So, I guess the short answer is that I'd go with pretty much what already exists in the prosperous democracies.

Image Source: A cropped portion of Robert McCall's mural,The Prologue and the Promise, downloaded from ImagineeringDisney.com

Saturday, October 31, 2015

A Response to Ben Carson's Creation vs. Evolution Video

Note: for a list of all my Carson related entries, go here.

Ben CarsonThis is my third entry inspired by a speech Carson gave a few years ago, but was just posted to YouTube in June of this year. The first entry was Ben Carson Being Noticed by Popular Science Writers, where I mostly described popular science writers' reactions to the video. Then next entry was Yet Another Look at Ben Carson's Views on Evolution - His Creation vs. Evolution Speech, where I mostly explained why this speech made Carson unfit for the presidency. But I didn't really rebut Carson's misinformation in either of those entries. I merely stated how wrong he was, without demonstrating it. That actually was on purpose, since as I wrote in that second entry, "I'm tempted to go into a point by point refutation of Carson, but there are so many falsehoods and misunderstandings, it would make this post extremely long." But, since I know not everybody studies evolution as much as I like to, I realize that not everybody might understand just how wrong Carson is in this video, so I have decided to do a more detailed rebuttal to his claims. Even ignoring politics, this is an opportunity to educate people on some common creationist misconceptions. Like I expected, this has made for a very long post.

First, just to repeat a theme I've written in both of those previous entries, the aspect of this video that's so damning of Carson isn't merely his ignorance of evolutionary theory, but that he was unable to recognize his own ignorance on the issue, and that despite this ignorance, he was arrogant enough to give a prepared lecture to a crowd of people. As I wrote in the second entry, "Most of us are ignorant about a whole range of issues, but we don't go around giving speeches about those issues." How can we trust Carson to recognize his own limitations?

I know this is a long entry. In fact, some individual answers could stand as their own entries. But I decided to address Carson's mistakes on evolution comprehensively, and he had so many mistakes. On the plus side, many of these mistakes are common creationist mistakes not limited to Carson, so addressing them comprehensively does offer an opportunity to educate others. But, if you want to just skim over this entry and only read the portions that catch your eye, that's understandable.

To keep this entry from growing even longer than it is, I mostly limited myself to discussing evolution, even though Carson discussed a few more topics. However, a few of his statements on those other topics were just too tempting to pass up, so they're discussed here, too.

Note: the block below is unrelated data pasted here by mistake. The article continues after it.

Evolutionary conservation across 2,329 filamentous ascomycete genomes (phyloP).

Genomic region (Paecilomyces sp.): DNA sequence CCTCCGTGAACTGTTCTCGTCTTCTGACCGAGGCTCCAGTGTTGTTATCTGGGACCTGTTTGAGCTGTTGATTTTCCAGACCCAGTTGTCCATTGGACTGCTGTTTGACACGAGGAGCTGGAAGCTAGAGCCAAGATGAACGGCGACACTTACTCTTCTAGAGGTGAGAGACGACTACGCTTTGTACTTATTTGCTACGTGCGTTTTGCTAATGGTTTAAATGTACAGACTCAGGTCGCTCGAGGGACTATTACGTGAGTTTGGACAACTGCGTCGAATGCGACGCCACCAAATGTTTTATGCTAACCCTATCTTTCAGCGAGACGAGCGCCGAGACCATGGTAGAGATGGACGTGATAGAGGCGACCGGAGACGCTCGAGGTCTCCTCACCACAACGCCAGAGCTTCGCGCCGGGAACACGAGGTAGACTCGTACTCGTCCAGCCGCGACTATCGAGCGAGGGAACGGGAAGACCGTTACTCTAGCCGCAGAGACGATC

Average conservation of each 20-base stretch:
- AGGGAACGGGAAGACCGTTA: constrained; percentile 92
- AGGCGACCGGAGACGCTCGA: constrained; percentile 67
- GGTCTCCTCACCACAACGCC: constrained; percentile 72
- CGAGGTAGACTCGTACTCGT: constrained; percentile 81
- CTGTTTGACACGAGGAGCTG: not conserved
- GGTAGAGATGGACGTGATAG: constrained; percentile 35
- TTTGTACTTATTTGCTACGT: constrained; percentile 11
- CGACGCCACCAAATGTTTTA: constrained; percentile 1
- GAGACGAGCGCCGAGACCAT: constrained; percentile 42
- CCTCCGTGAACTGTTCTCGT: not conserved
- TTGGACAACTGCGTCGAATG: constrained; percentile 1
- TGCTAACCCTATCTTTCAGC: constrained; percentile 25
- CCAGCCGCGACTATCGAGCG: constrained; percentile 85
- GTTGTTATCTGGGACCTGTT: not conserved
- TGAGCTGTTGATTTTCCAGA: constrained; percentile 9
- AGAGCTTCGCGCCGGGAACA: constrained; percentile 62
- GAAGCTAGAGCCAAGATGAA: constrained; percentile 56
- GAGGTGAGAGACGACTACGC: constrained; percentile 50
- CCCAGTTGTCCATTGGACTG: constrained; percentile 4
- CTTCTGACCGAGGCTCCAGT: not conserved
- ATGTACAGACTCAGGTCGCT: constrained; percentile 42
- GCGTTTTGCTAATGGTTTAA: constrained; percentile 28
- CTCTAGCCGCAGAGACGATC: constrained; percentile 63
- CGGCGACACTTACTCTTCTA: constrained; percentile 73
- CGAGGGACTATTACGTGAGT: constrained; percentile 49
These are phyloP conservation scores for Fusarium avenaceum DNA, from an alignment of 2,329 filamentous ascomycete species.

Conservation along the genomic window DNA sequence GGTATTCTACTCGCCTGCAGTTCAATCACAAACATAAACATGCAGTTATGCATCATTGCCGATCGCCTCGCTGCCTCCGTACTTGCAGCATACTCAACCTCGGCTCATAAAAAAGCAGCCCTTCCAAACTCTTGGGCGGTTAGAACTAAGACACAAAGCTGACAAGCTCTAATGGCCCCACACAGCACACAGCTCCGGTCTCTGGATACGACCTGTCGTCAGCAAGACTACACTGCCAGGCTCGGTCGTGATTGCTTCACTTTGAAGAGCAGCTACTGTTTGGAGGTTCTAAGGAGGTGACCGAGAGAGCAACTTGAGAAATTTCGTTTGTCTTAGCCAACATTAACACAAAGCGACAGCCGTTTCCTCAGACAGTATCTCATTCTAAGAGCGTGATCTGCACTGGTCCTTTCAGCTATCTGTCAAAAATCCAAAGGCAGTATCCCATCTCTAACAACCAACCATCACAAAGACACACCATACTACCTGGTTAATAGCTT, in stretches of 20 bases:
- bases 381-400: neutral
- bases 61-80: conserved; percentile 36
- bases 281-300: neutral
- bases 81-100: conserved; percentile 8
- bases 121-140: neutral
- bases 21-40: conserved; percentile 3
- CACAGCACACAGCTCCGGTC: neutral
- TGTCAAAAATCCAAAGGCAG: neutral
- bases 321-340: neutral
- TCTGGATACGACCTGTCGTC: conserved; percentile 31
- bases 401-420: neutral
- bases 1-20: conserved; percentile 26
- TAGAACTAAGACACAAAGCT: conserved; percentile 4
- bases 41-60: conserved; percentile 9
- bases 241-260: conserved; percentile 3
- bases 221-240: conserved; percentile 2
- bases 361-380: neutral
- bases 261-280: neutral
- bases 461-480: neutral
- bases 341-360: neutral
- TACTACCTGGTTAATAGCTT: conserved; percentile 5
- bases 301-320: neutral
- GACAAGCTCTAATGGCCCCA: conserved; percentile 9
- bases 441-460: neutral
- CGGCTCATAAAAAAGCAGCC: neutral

Continue reading "A Response to Ben Carson's Creation vs. Evolution Video" »

Thursday, October 22, 2015

Thoughts on the Removal of the Okalahoma Ten Commandments Monument - From Cowboy Churches to Silly Memes

Ten Commandments Monument RemovalIt's been a few weeks now since the monument of the Ten Commandments at the Oklahoma Capitol has been removed. But a story that just made the headlines here locally has reminded me of it, Local pastor plans to deliver Commandments on horseback. That's right. A pastor from Wichita Falls, John Riggs, upset by the Supreme Court decision that the statue must be removed, is going to personally deliver a hand-held sized granite tablet to the governor of Oklahoma, Mary Fallin, who herself opposed the removal of the monument. Apparently, Riggs thinks that Christianity is under attack in the U.S., that "The ACLU is trying to wipe it out." Riggs "never thought we would have to defend our Christianity, especially here in the Heartland. It's a sad day in America." Yes - it's terribly sad when the Supreme Court upholds the First Amendment's establishment clause, and doesn't let politicians impose their religious beliefs on their entire constituency.

In another article, Cowboy Church takes 10 Commandments to Capitol by horse, Riggs further explained his motivation.

We're going back to the grassroots, because it's not easy, but we want people to know we need to go back and not forward. Go back to things we've left behind, which is primarily one nation under God.

I understand nostalgia, but one thing our country doesn't need to do is go backwards, turning back all the progress that's been made. When the country was founded, women couldn't vote, while black people could be owned as property. After the Civil War, at least slavery was illegal, but Jim Crow laws kept black people disenfranchised for generations. It wasn't until the '50s and '60s that the Civil Rights Movement finally got these laws overturned. Universal women's suffrage wasn't enacted in the U.S. until 1919 - over a century after the ratification of the Constitution. And it's only been this very year that marriage equality has been extended to homosexual couples. And that's not even addressing issues like poverty rate, violent crime, literacy, or any other host of factors that show that the modern day U.S. is a much better time to be alive for most Americans. Progress isn't always inevitable or smooth, and there are troubling trends right now that do need to be addressed (like income & wealth inequality), but at least that progress has happened.

Well, Briggs and the others traveling with him plan to make it to Oklahoma some time tomorrow. We'll see if they make any more headlines.

Related to this monument removal, I saw a really bad 'meme'* the other day on Facebook. I now forgot whose Facebook feed I saw it on, but I came across it again on Ed Brayton's Dispatches from the Culture Wars. Here it is:

Stupid Meme

That image would have it seem that in the name of secularism, the U.S. is destroying religious iconography in exactly the same way as radical Islamists are destroying iconography from other religions. What that meme conveniently leaves out is the same scene from just a bit later:

Ten Commandments Monument Removal

Those damn destructive secularists seem to be taking awfully good care of that religious monument. And according to the New York Times article from which that picture was taken, the monument is currently standing, intact, just a few blocks away.

The meme also leaves out the history of this particular monument. It wasn't installed until 2012**, when the lawmakers of Oklahoma already knew it was controversial and that they'd likely face legal challenges. It's not some timeless artifact, but a very recent breach of the separation of church and state.